## 7.1 Generating 3D data

By default, the objects that `physica` manipulates are vectors, *i.e*. inherently
one-dimensional things. However, one can create a one-dimensional equivalent
of a two-dimensional object by ``unraveling'' the
**m x n** matrix like this:

The last line can then be thought of as a mapping
, where

This presupposes that we know
on a regular array of data points
.
Here's one quick way of creating such a mapping:

`PHYSICA: `**generate j 0,,99 100**

PHYSICA: **x=int(j/10)*10**

PHYSICA: **y=j-x**

PHYSICA: **z=(x-50)**2*exp(-0.1*(y-5)**2)**

PHYSICA: **list x,y,z**

PHYSICA: **density\boxes x,y,z**

We generated three vectors of length 100, and then interpreted them as a
three-dimensional object. The `\boxes` switch shows off one more way of
rendering such a ``surface''.

To do the surface justice, however, it is best to perform the reverse: take a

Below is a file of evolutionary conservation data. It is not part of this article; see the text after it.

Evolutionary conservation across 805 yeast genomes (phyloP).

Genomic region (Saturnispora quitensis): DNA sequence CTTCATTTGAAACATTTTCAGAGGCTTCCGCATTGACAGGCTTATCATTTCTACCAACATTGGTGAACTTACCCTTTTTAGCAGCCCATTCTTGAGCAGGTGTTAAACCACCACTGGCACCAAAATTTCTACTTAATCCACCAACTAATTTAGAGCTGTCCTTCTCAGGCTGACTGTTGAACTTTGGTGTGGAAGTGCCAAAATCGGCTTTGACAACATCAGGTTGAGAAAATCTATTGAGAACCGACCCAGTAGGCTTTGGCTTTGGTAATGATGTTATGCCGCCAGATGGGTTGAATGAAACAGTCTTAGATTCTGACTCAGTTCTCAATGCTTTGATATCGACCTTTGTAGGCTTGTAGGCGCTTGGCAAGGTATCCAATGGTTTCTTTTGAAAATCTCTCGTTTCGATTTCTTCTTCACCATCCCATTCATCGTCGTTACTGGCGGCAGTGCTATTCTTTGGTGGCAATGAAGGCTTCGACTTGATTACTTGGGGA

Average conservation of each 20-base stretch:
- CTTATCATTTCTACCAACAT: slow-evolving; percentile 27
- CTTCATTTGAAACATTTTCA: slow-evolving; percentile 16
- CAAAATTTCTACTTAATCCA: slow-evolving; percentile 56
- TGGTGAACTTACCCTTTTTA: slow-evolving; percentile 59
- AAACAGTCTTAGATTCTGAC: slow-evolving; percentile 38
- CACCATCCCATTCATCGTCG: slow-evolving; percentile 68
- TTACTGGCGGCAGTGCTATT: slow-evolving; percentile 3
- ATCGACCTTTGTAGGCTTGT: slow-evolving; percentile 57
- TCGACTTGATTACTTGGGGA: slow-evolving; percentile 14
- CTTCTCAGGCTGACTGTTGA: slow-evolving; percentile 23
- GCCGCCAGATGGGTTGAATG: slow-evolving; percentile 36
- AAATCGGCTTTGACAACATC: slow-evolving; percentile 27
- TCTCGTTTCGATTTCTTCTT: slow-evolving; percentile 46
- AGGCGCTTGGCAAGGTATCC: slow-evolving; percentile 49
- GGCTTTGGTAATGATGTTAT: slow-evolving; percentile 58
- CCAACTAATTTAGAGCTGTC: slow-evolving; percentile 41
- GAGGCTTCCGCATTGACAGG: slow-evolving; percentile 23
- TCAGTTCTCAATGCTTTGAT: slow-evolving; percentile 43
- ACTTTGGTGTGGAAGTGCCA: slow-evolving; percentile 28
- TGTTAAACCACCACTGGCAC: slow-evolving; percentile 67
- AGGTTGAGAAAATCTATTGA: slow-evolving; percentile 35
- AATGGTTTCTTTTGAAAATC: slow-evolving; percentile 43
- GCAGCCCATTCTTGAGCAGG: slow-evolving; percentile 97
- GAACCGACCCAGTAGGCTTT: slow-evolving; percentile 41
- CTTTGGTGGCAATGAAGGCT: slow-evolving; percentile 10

set of vector (1D) data and then create a regularly-spaced grid matrix out of it:

`PHYSICA: `**grid x y z m**

PHYSICA: **surface m 25 -30**

Note that we have used our **regular** arrays `x`, `y`, and
`z` to generate a matrix `m`, but in general `grid` command
will interpolate data as needed, so the input data representing a
surface
need not be known at a regularly-spaced grid of points
.
For our arrays we could have used the option
`grid\nointerpolate` since the data is already regularly spaced.

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